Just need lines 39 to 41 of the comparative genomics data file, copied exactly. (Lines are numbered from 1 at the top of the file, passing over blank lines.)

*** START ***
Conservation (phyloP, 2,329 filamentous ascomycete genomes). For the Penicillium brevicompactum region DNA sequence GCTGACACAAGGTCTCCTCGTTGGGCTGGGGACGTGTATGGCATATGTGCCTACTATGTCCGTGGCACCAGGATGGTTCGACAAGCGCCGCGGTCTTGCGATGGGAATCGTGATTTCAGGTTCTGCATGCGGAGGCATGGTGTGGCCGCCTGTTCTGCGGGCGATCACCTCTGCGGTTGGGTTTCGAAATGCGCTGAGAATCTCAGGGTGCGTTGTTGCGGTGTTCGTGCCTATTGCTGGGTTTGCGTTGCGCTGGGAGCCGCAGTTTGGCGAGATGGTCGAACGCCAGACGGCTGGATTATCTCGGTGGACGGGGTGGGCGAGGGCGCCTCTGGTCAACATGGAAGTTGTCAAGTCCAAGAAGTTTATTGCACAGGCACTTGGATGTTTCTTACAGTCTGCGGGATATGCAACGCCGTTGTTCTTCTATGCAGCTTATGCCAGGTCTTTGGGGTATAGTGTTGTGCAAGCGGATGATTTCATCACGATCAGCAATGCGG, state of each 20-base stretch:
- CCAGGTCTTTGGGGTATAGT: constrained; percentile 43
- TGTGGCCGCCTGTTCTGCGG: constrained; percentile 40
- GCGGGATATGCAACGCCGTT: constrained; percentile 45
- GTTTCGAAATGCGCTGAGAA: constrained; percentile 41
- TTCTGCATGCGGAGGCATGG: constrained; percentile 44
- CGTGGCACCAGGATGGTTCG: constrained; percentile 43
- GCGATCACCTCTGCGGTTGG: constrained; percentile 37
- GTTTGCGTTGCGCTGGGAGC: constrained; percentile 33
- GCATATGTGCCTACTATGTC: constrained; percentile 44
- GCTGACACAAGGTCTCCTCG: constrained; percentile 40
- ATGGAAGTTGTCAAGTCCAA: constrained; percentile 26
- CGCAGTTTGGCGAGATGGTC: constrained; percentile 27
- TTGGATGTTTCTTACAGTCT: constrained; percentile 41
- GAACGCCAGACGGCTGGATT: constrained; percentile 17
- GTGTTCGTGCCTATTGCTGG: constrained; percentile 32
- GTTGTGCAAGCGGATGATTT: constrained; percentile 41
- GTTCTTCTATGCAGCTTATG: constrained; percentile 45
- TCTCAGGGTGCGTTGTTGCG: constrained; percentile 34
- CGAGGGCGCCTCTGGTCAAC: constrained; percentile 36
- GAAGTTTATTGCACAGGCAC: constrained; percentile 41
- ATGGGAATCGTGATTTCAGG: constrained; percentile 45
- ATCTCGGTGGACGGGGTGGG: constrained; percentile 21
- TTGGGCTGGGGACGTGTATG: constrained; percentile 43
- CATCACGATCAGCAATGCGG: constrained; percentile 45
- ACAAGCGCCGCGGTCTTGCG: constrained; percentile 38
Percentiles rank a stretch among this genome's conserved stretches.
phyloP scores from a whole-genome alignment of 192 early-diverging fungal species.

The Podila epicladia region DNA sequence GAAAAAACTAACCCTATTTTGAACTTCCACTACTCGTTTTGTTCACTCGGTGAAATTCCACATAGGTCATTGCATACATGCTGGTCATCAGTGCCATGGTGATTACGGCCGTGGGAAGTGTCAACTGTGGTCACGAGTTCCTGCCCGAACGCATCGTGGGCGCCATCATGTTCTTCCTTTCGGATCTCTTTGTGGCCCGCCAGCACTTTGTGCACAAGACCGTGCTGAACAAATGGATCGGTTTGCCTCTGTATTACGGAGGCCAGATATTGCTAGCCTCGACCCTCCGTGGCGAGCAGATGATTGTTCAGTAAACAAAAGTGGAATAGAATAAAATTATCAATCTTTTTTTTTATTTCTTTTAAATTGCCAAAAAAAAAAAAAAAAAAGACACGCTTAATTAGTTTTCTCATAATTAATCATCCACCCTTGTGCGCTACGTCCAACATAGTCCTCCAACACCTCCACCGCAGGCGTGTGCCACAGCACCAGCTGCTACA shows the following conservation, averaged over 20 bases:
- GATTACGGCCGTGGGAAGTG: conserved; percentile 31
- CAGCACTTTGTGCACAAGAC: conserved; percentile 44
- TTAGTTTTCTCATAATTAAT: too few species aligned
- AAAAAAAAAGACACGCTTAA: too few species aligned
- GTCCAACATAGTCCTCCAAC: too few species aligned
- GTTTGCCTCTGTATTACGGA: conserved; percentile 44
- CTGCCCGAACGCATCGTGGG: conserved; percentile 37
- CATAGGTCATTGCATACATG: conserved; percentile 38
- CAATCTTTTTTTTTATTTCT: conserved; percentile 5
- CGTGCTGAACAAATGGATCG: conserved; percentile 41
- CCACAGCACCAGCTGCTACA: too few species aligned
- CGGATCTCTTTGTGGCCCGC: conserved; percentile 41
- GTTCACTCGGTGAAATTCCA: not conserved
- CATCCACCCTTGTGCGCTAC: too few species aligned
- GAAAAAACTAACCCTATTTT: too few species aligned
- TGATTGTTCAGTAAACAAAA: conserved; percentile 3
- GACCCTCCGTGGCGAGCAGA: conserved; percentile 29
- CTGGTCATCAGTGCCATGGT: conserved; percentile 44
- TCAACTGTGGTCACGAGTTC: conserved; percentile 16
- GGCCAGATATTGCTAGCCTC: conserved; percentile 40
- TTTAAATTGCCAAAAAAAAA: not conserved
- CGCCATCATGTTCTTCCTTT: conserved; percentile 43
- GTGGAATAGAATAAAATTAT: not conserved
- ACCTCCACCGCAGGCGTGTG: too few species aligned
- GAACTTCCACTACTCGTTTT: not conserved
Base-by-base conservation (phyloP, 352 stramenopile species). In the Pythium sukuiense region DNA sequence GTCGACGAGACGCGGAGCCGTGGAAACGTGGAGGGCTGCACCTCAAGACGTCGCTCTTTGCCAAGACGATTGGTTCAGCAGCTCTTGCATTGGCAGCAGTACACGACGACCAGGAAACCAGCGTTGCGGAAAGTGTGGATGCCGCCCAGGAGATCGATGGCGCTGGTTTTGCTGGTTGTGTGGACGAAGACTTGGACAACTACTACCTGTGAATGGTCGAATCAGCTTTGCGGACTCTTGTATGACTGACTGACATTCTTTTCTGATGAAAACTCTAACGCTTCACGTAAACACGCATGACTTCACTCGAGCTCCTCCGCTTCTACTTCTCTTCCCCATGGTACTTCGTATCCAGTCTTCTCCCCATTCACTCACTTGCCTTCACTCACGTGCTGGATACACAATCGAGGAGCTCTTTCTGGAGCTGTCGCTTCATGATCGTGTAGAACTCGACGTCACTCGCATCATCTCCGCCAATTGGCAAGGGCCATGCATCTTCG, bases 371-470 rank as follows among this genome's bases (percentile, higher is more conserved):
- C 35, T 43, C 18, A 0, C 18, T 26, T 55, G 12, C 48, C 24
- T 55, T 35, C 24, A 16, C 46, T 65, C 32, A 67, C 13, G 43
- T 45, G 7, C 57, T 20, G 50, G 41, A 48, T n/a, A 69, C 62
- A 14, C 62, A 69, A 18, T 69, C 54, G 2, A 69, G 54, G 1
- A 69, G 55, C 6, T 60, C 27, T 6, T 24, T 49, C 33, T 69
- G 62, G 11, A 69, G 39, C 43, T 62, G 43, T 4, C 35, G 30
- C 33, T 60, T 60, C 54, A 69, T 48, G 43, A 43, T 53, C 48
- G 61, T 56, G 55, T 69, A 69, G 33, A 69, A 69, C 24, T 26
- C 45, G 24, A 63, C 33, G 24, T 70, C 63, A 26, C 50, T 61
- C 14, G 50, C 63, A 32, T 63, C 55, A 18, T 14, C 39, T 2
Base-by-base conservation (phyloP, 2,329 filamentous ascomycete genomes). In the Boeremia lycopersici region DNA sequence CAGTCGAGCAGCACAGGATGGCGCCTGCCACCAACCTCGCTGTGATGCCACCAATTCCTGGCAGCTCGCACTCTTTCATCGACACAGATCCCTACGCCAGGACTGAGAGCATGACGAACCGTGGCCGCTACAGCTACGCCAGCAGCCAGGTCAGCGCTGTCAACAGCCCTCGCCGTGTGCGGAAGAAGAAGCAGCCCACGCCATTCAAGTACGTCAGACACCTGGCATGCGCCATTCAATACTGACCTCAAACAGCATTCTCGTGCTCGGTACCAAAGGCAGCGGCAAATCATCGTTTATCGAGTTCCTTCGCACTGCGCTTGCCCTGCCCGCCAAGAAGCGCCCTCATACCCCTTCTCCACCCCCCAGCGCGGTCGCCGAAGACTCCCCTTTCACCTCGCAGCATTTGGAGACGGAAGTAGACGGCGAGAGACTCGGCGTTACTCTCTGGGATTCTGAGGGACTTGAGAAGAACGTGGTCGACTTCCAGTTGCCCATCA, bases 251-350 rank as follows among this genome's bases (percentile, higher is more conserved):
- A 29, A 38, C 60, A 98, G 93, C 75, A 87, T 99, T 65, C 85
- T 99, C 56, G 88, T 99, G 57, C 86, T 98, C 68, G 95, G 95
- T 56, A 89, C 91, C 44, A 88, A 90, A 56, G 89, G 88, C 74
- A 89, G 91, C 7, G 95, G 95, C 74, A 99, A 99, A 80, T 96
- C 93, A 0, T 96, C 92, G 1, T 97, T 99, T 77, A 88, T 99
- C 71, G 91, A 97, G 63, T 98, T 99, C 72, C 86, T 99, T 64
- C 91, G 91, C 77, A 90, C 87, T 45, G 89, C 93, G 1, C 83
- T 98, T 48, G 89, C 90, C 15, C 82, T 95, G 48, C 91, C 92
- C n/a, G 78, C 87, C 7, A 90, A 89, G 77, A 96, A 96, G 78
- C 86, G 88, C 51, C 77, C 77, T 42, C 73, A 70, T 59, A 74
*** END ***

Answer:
- CGTGCTGAACAAATGGATCG: conserved; percentile 41
- CCACAGCACCAGCTGCTACA: too few species aligned
- CGGATCTCTTTGTGGCCCGC: conserved; percentile 41